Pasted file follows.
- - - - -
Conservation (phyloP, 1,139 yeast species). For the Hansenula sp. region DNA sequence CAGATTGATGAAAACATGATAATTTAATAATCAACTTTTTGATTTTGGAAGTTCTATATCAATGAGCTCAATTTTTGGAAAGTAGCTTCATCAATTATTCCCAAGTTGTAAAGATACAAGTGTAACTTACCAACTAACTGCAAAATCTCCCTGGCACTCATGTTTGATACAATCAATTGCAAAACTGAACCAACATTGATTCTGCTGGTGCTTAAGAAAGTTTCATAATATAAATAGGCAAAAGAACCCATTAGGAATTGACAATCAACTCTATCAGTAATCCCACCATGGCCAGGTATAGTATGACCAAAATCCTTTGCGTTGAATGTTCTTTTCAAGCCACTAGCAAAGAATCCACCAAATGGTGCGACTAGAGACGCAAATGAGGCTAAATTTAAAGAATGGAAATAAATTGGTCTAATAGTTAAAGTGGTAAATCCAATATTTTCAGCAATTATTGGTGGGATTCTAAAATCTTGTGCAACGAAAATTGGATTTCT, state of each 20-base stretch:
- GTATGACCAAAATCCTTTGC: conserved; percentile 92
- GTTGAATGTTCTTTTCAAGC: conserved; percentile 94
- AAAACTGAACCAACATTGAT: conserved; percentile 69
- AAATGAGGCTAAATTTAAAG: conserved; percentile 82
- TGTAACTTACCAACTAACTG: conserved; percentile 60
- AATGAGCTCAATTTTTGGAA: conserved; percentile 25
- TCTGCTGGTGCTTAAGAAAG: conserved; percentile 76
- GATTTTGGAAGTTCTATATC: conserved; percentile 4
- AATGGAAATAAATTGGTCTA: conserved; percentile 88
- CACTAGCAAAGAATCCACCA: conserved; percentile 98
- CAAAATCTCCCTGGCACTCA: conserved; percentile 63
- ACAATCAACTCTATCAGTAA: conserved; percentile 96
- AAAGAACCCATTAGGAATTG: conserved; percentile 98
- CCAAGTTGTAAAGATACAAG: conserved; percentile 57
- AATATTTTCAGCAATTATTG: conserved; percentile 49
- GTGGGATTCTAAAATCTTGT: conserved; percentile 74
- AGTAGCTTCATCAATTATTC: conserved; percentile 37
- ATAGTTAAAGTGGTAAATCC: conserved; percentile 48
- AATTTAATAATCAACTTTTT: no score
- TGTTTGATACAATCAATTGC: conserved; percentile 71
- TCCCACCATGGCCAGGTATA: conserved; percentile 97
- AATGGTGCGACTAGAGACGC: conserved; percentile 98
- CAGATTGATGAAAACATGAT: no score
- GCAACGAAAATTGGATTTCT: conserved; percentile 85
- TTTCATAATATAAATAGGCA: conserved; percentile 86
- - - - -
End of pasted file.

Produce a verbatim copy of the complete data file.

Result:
Conservation (phyloP, 1,139 yeast species). For the Hansenula sp. region DNA sequence CAGATTGATGAAAACATGATAATTTAATAATCAACTTTTTGATTTTGGAAGTTCTATATCAATGAGCTCAATTTTTGGAAAGTAGCTTCATCAATTATTCCCAAGTTGTAAAGATACAAGTGTAACTTACCAACTAACTGCAAAATCTCCCTGGCACTCATGTTTGATACAATCAATTGCAAAACTGAACCAACATTGATTCTGCTGGTGCTTAAGAAAGTTTCATAATATAAATAGGCAAAAGAACCCATTAGGAATTGACAATCAACTCTATCAGTAATCCCACCATGGCCAGGTATAGTATGACCAAAATCCTTTGCGTTGAATGTTCTTTTCAAGCCACTAGCAAAGAATCCACCAAATGGTGCGACTAGAGACGCAAATGAGGCTAAATTTAAAGAATGGAAATAAATTGGTCTAATAGTTAAAGTGGTAAATCCAATATTTTCAGCAATTATTGGTGGGATTCTAAAATCTTGTGCAACGAAAATTGGATTTCT, state of each 20-base stretch:
- GTATGACCAAAATCCTTTGC: conserved; percentile 92
- GTTGAATGTTCTTTTCAAGC: conserved; percentile 94
- AAAACTGAACCAACATTGAT: conserved; percentile 69
- AAATGAGGCTAAATTTAAAG: conserved; percentile 82
- TGTAACTTACCAACTAACTG: conserved; percentile 60
- AATGAGCTCAATTTTTGGAA: conserved; percentile 25
- TCTGCTGGTGCTTAAGAAAG: conserved; percentile 76
- GATTTTGGAAGTTCTATATC: conserved; percentile 4
- AATGGAAATAAATTGGTCTA: conserved; percentile 88
- CACTAGCAAAGAATCCACCA: conserved; percentile 98
- CAAAATCTCCCTGGCACTCA: conserved; percentile 63
- ACAATCAACTCTATCAGTAA: conserved; percentile 96
- AAAGAACCCATTAGGAATTG: conserved; percentile 98
- CCAAGTTGTAAAGATACAAG: conserved; percentile 57
- AATATTTTCAGCAATTATTG: conserved; percentile 49
- GTGGGATTCTAAAATCTTGT: conserved; percentile 74
- AGTAGCTTCATCAATTATTC: conserved; percentile 37
- ATAGTTAAAGTGGTAAATCC: conserved; percentile 48
- AATTTAATAATCAACTTTTT: no score
- TGTTTGATACAATCAATTGC: conserved; percentile 71
- TCCCACCATGGCCAGGTATA: conserved; percentile 97
- AATGGTGCGACTAGAGACGC: conserved; percentile 98
- CAGATTGATGAAAACATGAT: no score
- GCAACGAAAATTGGATTTCT: conserved; percentile 85
- TTTCATAATATAAATAGGCA: conserved; percentile 86